The phrase, “If it ain’t broke, don’t fix it,” has never rung truer than it does now. In the day and age where every good classic film has to be revived with multitudes of sequels and prequels, and no one can just let a franchise die, I find myself pleading — why Scream? Scream has previously had not one, not two, but four (yes, you read that right) installments in this franchise AND a TV series. Scream (2022) is coming in swinging as number five. Striking while the iron is hot and creating one sequel to rake in more money makes complete sense, but after that it just seems ridiculous. How much can Ghostface really do to shake up little ol’ Woodsboro? Apparently, a lot.
A “happy” 25th birthday
Wes Craven’s Scream (1996) is a meta-horror film that tells the story of Sidney Prescott (Neve Campbell) being hunted by murderer, Ghostface, in the quaint, fictional town of Woodsboro, California. These events ensue a year after Ghostface slayed his first victim — Sidney’s mother. Scream (1996) is a pioneer of its time for satirizing the usual clichés that occur in classic horror films, resulting in the characters knowing that they're in a horror film. Randy Meeks (Jamie Kennedy) initially breaks this fourth wall by announcing his house party rules: you can never have sex, you can never drink or do drugs, and you should never say “I’ll be right back.” These rules have become a staple throughout each of the Scream movies by poking fun at the trite criteria and themes that have seeped into a chunk of horror movies. Overall, this film was well received, scoring a 79% on Rotten Tomatoes for both audiences and critics.
The beloved slasher film celebrated its 25th anniversary by releasing Scream (2022). This film takes place 25 years after the original string of callous, cold-blooded murders that stunned Woodsboro. The original Scream villain, Ghostface, is reinvented as a duo who heinously antagonizes a high school friend group and their loved ones. Additionally, threatening to dig up old secrets from Woodboro’s chilling past. The story zeroes in on teenage Tara Carpenter (Jenna Ortega), who gets brutally attacked by Ghostface within the first 10 minutes of the film. This causes the film’s It-girl, Tara’s absentee older sister, Sam Carpenter (Melissa Barrera), to return to the cursed town with her boy toy of six months, Richie Kirsch (Jack Quaid). The film features some of the original characters — Campbell, Gale Weathers (Courteney Cox), Dwight ‘Dewey’ Riley (David Arquette), and Billy Loomis (Skeet Ulrich) — all reprised by the original cast members; however, Ulrich comes back as the ghost of Billy Loomis, aka one of the two serial killers from the first installment of Scream, who now haunts Sam.
“There are certain rules that one must abide by in order to successfully survive a horror movie”
Scream (2022) directors Matt Bettinelli-Olpin and Tyler Gillett had big shoes to fill and didn’t quite succeed. The best cinematography/editing moment stars Wes Hicks (Dylan Minnette), one of Tara’s closest friends and the one who called Sam to come back to town. Wes is setting the table while — unbeknownst to him — his mother, Deputy Judy Hicks (Marley Shelton), lies dead in their driveway. She’s just been killed by Ghostface, who is now in their house. Bettinelli-Olpin and Gillett do an excellent job utilizing typical jump scare tactics in this scene to make it seem like Wes is about to be attacked. Overall, the film’s cinematography is average. Other than that singular moment, there are no other cinematic/editing moments that specifically stand out. It isn’t noteworthy — but rather forgettable.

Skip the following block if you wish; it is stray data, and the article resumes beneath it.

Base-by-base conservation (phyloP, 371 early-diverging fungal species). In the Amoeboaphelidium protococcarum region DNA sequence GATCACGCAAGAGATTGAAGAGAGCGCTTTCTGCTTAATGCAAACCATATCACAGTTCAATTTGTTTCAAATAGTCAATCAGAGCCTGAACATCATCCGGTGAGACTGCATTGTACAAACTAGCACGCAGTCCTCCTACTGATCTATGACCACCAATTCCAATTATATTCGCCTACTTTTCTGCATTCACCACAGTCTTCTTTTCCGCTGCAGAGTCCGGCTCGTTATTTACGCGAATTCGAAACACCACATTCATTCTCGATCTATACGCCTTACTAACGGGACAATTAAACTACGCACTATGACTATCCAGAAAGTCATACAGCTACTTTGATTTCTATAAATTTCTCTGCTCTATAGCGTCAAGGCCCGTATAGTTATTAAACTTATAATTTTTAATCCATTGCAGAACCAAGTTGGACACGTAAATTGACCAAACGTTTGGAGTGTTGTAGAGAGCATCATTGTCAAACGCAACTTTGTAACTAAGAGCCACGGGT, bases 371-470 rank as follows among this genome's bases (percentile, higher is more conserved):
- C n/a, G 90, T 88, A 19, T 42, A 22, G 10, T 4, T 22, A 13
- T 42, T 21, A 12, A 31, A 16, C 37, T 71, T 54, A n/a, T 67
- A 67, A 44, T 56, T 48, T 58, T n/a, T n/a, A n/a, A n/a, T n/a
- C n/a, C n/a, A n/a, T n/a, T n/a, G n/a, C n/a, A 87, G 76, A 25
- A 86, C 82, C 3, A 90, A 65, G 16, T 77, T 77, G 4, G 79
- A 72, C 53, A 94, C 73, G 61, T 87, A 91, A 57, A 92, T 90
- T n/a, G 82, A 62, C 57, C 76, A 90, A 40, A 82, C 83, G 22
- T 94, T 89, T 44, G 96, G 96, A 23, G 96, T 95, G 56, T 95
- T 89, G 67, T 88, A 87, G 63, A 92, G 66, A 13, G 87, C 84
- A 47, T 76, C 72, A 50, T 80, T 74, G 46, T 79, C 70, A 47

Marco Beltrami’s scoring in the Scream franchise, became one of the core elements to its success. So not having Beltrami score the latest installment was risky since fans adore him and his work. The scoring for Scream (2022) is from Brian Taylor, who has composed for A-list movies such as Avengers: Age of Ultron, Crazy Rich Asians, and Furious 7, among many others. Taylor brought his A-game. The scoring is one of the strongest parts of the film, making each scene more believable. The 24-track scoring is emotional, climactic and suspenseful. All in all, it works in the film’s favor.
Who is Ghostface?
This installment had to fittingly honor its elder, so there is a two-person villain. Who ends up being half of Ghostface, the film's antagonist Amber Freeman (Mikey Madison), gives an exceptional performance. She plays up the sheep in wolf’s clothing trope to a T. Unfortunately, the viewer doesn’t get to see her truly shine until the end, where it is revealed that she is one of the two Ghostfaces. The sheer intensity she has when confronting Tara and Sam, as well as Campbell and Weathers, is on another level. Her execution of dialogue and body language lock the audience in.
Ortega delivers a stellar performance as Tara. I found myself sitting on the edge of my seat, eating her every word, whereas Barrera’s performance as Sam is lackluster. As the films’ heroine, one would think her performance would be a guaranteed standout, but it ends up slipping through the cracks. Having Randy’s niece and nephew as two of Tara’s closest confidants seems effective on the outside, but in actuality, twins Mindy (Jasmin Savoy Brown) and Chad Meeks-Martin (Mason Gooding) drop the ball. Mindy is too similar to Randy, causing unoriginality to breed, and Chad was your conventional two-dimensional jock.
Scream (2022) is too similar to its original, which ultimately works against the film’s favor. It’s one thing to be meta, like the original, but this film is so self-referential and self-aware that the viewer becomes detached from the world of the film. Movies are supposed to immerse you, not disengage.
Featured Image: IMDb